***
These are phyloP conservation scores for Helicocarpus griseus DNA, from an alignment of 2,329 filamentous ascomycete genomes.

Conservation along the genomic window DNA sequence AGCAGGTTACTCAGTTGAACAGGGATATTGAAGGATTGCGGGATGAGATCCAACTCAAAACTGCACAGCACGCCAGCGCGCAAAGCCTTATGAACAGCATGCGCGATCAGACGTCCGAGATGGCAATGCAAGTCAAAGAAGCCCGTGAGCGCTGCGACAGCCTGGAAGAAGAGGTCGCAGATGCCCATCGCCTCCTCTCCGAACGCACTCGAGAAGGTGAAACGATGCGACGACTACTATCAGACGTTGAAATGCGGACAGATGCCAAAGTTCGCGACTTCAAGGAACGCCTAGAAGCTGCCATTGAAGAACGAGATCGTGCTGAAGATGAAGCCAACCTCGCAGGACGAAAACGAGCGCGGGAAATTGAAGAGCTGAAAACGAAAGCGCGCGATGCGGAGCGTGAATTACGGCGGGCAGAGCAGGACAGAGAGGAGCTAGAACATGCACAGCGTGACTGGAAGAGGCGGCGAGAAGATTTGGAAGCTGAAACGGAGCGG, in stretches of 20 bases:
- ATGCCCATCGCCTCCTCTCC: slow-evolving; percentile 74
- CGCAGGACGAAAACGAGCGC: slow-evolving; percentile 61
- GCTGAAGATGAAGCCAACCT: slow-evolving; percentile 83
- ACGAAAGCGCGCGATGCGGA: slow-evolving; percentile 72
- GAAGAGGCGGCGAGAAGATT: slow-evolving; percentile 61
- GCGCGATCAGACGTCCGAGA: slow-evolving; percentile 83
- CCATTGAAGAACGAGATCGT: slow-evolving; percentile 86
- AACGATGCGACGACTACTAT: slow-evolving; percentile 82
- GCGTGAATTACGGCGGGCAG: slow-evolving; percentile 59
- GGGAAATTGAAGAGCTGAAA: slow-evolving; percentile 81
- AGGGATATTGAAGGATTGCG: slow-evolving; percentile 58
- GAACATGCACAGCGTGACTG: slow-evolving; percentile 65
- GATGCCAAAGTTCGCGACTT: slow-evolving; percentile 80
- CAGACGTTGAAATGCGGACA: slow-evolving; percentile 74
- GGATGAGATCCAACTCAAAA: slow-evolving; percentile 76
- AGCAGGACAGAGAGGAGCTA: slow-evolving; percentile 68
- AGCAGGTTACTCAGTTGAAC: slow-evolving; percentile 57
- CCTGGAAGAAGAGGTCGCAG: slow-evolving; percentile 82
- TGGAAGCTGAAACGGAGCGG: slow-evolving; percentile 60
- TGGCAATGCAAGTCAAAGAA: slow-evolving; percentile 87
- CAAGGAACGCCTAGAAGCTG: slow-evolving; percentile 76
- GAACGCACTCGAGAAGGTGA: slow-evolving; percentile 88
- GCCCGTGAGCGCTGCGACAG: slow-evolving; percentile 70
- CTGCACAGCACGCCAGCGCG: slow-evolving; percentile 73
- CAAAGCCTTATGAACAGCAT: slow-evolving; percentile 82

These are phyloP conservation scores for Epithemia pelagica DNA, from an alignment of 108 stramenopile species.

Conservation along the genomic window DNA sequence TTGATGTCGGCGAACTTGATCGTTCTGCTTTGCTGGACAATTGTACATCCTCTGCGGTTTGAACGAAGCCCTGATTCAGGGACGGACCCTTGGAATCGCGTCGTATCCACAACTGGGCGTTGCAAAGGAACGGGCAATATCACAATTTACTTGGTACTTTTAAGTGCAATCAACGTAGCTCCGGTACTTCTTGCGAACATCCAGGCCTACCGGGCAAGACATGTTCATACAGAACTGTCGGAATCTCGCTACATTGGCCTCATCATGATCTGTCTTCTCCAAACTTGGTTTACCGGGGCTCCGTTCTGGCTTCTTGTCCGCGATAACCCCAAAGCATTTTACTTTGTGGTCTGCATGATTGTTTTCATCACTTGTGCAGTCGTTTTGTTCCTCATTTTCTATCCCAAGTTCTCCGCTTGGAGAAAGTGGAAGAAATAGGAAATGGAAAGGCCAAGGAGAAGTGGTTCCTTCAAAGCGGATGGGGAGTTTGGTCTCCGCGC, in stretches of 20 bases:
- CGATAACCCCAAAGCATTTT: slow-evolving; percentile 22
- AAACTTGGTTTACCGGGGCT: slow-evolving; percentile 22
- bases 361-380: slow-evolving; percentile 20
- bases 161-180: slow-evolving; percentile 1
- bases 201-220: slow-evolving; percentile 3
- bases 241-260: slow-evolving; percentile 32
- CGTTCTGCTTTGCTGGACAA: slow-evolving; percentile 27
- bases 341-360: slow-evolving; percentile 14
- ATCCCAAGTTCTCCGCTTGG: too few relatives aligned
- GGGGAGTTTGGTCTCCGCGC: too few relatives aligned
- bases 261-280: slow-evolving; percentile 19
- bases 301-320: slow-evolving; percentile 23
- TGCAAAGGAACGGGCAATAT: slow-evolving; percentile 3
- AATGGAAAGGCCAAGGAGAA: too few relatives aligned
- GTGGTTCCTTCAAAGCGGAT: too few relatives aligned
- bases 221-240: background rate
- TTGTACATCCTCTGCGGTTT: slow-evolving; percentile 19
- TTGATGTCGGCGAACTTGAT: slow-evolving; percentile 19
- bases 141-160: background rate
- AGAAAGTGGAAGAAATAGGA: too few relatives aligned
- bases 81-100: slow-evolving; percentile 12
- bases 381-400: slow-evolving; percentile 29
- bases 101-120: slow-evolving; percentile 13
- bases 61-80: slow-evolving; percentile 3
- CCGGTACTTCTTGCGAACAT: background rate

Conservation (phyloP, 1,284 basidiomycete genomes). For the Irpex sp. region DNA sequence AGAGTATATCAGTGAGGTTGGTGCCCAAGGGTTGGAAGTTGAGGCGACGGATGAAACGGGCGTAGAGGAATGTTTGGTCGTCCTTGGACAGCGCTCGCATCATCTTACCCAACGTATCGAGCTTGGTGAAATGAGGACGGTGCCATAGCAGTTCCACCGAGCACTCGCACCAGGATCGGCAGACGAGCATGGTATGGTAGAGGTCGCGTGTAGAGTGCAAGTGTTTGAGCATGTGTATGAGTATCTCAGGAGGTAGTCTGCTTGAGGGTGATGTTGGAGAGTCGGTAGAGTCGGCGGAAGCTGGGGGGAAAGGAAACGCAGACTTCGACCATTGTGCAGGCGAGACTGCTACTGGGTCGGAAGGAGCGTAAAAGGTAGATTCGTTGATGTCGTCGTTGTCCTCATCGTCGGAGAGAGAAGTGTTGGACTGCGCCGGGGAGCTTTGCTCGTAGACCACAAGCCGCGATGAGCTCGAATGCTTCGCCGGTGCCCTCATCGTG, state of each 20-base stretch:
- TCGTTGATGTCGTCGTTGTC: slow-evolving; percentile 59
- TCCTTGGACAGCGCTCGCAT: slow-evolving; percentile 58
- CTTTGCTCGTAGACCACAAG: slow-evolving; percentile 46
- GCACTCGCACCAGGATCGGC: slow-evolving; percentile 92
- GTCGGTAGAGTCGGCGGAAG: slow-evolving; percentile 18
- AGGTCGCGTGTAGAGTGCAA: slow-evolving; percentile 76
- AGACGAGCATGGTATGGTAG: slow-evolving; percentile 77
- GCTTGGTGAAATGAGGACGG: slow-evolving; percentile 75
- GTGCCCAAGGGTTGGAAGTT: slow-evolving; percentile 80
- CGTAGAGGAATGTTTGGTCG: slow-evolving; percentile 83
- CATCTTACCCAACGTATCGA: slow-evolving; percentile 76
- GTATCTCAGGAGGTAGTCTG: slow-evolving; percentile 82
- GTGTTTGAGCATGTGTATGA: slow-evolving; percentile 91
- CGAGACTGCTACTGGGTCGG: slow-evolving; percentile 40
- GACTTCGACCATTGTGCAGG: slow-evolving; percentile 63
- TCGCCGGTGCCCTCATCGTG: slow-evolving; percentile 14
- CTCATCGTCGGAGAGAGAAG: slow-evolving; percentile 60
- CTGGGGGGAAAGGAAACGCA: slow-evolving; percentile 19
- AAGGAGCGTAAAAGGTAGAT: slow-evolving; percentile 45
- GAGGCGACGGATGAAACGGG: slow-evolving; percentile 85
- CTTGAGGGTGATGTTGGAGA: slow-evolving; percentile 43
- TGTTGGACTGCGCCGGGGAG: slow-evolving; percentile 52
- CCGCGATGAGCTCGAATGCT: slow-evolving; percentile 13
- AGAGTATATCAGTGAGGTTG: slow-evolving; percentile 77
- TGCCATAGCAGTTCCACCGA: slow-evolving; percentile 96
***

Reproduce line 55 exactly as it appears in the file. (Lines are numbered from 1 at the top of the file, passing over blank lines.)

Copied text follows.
Conservation (phyloP, 1,284 basidiomycete genomes). For the Irpex sp. region DNA sequence AGAGTATATCAGTGAGGTTGGTGCCCAAGGGTTGGAAGTTGAGGCGACGGATGAAACGGGCGTAGAGGAATGTTTGGTCGTCCTTGGACAGCGCTCGCATCATCTTACCCAACGTATCGAGCTTGGTGAAATGAGGACGGTGCCATAGCAGTTCCACCGAGCACTCGCACCAGGATCGGCAGACGAGCATGGTATGGTAGAGGTCGCGTGTAGAGTGCAAGTGTTTGAGCATGTGTATGAGTATCTCAGGAGGTAGTCTGCTTGAGGGTGATGTTGGAGAGTCGGTAGAGTCGGCGGAAGCTGGGGGGAAAGGAAACGCAGACTTCGACCATTGTGCAGGCGAGACTGCTACTGGGTCGGAAGGAGCGTAAAAGGTAGATTCGTTGATGTCGTCGTTGTCCTCATCGTCGGAGAGAGAAGTGTTGGACTGCGCCGGGGAGCTTTGCTCGTAGACCACAAGCCGCGATGAGCTCGAATGCTTCGCCGGTGCCCTCATCGTG, state of each 20-base stretch: